Is Smaller Better?Source: Skyworks Solutions, Inc.
This article is part of a series of quarterly guest columns by Rick Cory, Applications Engineering Manager, Skyworks Solutions, Inc.
RF/microwave design can be challenging, to say the least. Even with the impressive advances in computer aided design (CAD) software of the past three decades, the fact remains that CAD simulations are only just that: They are simulations and not absolutely accurate predictions of actual performance. As William Camden said in Remaines of a Greater Worke Concerning Britaine, "The proof of a pudding is in the eating." What was true in 1605 is still true today — in order to accurately assess a circuit or a system design, it still must be built and its performance must be measured.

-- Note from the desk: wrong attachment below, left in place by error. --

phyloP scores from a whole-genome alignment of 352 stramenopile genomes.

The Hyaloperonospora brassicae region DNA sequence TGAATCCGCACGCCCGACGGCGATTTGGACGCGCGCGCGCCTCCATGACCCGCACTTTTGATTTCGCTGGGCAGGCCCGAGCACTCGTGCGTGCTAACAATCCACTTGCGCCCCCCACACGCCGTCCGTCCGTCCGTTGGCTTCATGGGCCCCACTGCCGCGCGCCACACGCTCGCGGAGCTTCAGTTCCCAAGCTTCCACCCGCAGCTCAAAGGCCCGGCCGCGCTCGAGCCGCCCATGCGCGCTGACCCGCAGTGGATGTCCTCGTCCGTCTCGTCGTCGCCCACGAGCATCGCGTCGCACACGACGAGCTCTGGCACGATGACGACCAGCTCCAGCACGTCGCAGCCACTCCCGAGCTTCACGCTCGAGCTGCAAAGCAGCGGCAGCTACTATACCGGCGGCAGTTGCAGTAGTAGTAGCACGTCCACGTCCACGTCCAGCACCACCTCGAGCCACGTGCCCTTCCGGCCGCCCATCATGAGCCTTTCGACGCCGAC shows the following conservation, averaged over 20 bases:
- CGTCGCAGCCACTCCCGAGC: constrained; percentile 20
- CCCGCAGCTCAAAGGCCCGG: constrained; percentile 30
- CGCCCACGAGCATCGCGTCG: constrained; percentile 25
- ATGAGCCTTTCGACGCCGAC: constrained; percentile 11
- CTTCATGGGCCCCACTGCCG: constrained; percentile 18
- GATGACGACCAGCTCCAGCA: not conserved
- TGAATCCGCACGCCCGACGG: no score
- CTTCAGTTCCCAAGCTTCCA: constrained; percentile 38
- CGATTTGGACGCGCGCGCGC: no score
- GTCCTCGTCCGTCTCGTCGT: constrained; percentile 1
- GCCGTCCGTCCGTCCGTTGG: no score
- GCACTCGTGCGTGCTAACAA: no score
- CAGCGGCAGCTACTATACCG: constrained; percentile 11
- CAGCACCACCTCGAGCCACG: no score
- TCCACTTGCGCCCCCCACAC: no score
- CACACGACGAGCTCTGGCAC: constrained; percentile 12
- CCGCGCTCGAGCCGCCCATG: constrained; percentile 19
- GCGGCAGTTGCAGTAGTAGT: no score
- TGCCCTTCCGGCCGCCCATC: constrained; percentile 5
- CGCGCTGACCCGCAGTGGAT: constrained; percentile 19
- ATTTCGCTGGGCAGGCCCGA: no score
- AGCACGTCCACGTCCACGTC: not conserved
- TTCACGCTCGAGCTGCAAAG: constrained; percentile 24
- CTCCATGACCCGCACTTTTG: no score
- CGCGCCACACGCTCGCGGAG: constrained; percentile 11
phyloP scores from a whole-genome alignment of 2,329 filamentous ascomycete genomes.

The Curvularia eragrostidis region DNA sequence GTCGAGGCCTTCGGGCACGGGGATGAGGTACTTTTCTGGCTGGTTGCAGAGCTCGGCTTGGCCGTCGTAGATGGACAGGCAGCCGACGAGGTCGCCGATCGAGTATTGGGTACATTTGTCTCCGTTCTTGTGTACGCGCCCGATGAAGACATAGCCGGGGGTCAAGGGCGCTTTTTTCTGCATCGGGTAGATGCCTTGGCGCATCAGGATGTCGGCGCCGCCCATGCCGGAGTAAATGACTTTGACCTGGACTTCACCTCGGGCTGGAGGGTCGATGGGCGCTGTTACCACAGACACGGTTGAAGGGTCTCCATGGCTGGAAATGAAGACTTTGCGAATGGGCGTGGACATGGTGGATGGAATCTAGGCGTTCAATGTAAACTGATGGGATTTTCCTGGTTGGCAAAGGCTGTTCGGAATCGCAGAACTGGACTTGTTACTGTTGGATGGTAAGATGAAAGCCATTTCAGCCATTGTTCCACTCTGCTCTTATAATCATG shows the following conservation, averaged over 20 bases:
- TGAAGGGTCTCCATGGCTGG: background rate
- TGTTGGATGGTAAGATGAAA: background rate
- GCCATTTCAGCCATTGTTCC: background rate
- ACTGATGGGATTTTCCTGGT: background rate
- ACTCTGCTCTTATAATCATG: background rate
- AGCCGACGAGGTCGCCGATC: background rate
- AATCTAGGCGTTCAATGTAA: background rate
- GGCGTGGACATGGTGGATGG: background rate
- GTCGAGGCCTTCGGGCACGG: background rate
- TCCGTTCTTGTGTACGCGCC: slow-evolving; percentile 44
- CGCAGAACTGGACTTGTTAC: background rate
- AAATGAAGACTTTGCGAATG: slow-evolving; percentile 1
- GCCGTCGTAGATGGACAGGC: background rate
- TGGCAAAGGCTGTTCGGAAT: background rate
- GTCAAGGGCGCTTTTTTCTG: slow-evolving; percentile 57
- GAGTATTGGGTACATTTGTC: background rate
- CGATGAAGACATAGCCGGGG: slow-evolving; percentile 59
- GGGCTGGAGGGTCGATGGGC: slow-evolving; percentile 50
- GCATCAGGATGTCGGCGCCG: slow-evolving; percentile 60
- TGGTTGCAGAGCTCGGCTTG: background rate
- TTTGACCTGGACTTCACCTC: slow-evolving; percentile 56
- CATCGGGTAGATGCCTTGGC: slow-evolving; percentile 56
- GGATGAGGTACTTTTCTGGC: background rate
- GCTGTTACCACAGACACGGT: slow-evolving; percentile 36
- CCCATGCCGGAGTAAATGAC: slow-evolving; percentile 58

Engineers commonly refer to the initial prototype of a design as a "breadboard." In the days of vacuum tubes, axial lead, and radial lead components, breadboards were built using metal boxes as foundations. Components were hardwired to each other with most of the passive components mechanically suspended by their leads. Circuit performance could be assessed quickly and design changes were just as fast; pick up a soldering iron, sweat some solder joints to remove a component, and make new solder joints to add another. No microscopes or tweezers were required — needle-nosed pliers and diagonal side cutters ruled the day!Click here to read the complete article.